Founded in 1954, Hamm Companies is a leader in the Midwest in highway construction, aggregates, and waste services. Based in Perry, Kansas, they have projects ranging from asphalt plants, hospitals, wastewater plants, to road corridors, and a lot of quantities to track between sites.
Hamm came early into the drone surveying scene after buying their first drone in 2013, and they’ve been flying since.
In the beginning, they processed all their own data in-house. “I was proud of doing my own data,” said Paul Johnson, a survey and construction technology manager at Hamm who handled the drone program and brought Propeller onboard. “But it just got to be so much. Processing projects was like boiling water—you gotta [stay there to] watch it.”
Processing data with Propeller means Hamm can do more and fly more
As Hamm grew, so did their data needs. “We needed data more frequently and it got to be overwhelming to process ourselves,” remembered Johnson. “It was a no-brainer to switch once we figured out how smooth Propeller was for processing and sharing the drone data.”
Outsourcing has relieved the burden of in-house processing and opened the door for Hamm to scale use further. Today, they fly most quarries quarterly or monthly, and expect that frequency to ramp up.
Colton Aholt, a mining engineer by training, has recently come onboard to help with the expanding drone program. When asked what it was like to get up-to-speed on all things drone surveying and Propeller, he said, “I’ve used AutoCAD before. Propeller was way easier to use than any other computer program I’ve ever used. In a couple of days, I was pretty confident in the program.”
Hamm uses drones, Propeller for inventory management and safety
Hamm first investigated drones to manage their many quarry stockpiles. “Walking piles was just too time-consuming for the data we were going to get. I knew that the only way to get a good number was to do it from the air with the sheer size of the piles we got,” said Johnson.
But using drones to survey their stockpiles further helps Hamm improve worker safety. “Another big reason we went with a drone was the safety factor,” explained Johnson. Sending the drone up means he and his team can stay on solid ground, drastically reducing the inherent safety risks in surveying stockpiles on foot.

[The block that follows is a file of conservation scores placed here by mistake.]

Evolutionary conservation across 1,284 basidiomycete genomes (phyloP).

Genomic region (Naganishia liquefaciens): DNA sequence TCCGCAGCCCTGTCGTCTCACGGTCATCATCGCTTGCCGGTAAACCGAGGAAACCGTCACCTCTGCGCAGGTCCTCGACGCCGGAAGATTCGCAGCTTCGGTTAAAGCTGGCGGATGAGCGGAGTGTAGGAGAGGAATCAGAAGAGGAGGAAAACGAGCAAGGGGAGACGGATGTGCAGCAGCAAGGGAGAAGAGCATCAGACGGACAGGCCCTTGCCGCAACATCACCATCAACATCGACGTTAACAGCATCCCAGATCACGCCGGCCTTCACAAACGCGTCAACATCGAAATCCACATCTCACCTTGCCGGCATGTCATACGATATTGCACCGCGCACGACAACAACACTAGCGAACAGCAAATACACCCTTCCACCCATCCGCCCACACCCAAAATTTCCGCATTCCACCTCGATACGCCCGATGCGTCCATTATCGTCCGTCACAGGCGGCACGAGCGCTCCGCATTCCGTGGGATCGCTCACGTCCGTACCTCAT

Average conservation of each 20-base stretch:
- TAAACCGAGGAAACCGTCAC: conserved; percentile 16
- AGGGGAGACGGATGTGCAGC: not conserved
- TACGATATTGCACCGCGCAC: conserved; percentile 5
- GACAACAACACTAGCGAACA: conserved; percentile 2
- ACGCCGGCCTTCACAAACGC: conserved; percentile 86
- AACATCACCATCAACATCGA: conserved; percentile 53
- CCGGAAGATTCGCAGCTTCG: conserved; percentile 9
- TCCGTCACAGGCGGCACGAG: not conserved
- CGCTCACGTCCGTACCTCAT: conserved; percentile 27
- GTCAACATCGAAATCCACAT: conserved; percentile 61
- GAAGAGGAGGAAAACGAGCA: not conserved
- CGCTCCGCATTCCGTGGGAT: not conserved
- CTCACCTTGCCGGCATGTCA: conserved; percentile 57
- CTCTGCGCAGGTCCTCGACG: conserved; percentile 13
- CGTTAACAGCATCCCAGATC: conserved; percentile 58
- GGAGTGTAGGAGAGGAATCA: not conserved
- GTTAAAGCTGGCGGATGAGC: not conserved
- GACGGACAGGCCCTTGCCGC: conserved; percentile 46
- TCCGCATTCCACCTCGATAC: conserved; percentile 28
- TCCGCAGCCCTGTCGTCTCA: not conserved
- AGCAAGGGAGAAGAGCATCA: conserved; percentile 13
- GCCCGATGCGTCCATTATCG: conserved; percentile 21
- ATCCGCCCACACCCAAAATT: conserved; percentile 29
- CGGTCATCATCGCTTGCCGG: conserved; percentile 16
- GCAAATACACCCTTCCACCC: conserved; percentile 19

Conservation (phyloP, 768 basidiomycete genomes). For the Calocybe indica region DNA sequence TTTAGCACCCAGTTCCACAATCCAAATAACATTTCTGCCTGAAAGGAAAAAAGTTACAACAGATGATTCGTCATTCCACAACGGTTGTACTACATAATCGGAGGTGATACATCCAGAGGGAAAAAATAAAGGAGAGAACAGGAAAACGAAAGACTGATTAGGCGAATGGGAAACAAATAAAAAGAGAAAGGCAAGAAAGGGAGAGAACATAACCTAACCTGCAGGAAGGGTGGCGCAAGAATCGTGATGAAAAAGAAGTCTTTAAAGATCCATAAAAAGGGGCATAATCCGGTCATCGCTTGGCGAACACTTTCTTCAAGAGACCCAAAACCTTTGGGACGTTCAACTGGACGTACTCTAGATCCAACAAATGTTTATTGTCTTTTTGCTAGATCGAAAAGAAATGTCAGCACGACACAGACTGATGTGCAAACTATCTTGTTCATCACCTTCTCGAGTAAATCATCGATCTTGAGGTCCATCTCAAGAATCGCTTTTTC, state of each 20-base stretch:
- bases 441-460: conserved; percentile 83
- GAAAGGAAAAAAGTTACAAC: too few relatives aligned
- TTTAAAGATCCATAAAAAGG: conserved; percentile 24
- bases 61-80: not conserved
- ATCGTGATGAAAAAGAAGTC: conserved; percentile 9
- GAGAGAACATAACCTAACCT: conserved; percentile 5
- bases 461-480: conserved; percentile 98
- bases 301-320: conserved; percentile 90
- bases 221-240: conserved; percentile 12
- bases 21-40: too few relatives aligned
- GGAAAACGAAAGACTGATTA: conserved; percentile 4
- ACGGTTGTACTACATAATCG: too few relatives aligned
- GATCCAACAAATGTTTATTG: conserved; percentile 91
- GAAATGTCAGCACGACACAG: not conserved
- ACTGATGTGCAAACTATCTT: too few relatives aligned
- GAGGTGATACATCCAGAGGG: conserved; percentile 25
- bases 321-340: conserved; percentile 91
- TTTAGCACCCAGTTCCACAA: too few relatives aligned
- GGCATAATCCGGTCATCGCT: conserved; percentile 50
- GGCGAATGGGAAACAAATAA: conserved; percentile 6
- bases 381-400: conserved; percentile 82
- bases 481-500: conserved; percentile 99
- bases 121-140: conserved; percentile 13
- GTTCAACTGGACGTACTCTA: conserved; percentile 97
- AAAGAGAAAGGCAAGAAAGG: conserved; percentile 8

“It’s a much safer alternative to walking up and down steep, tall, or jagged piles,” Johnson said. “Not having to physically scale them was a huge win.”
Hamm’s initial decision to use drones for surveying has led to expanding the practice on more than a dozen quarries and multiple construction sites. “We just got another two projects we’re trying to fly. One was a $300M job in Kansas City for a wastewater plant. It’s a new construction—demoing the old site and putting in a new one in,” said Johnson.
Use case: flying landfills for as-builts
One of the most interesting ways Hamm is using drone surveying and Propeller is on their landfill sites is for as-builts.
On one site, they flew consistently before, after, and during building. “We had to prove our cap was [the right thickness]. We’d fly it before, we’d fly it after, just planning how much dirt was going to take. I normally supply the data to whoever needs it,” noted Johnson.
Having all that recorded site data meant they could use it for more than progress reporting. “We ended up using it as as-built information,” said Johnson.
3D site models improved data sharing, collaboration
Beyond freeing up resources from data crunching, Propeller opened up new avenues for sharing survey information and collaboration. “Before it was just landlocked on my computer. There was no sharing measurements or bouncing ideas off each other,” noted Johnson.
Today, Johnson and Aholt do most of the measurements in the Platform while bringing on their plant managers to do measurements themselves. “Many aren’t familiar with their technology, which is fine because of how easy and straightforward Propeller is to use,” said Aholt. They also grant access to subcontractors to monitor project quality.
Getting people onboard takes a little as letting them click around Propeller on their own. “They realize they can [get measurements] themselves instead of calling. I’ve already shown a couple guys how to use it and haven’t heard back from them since. Not even for little questions like, ‘how do I find the area?’ or ‘how do I measure the distance from the pump to the hillside?’” Aholt explained further.
Going forward, Hamm will use Propeller as the company standard
In addition to expanding drone surveying for its projects, Hamm is also making Propeller a company standard for data visualization and processing.
“We’re going to try to get to a point where everyone is attuned to this and it’s a part of our business,” said Johnson. “Everyone’s was a little afraid of Propeller at first. But the information it has is too valuable for you to just fly and only have a couple people look at.”
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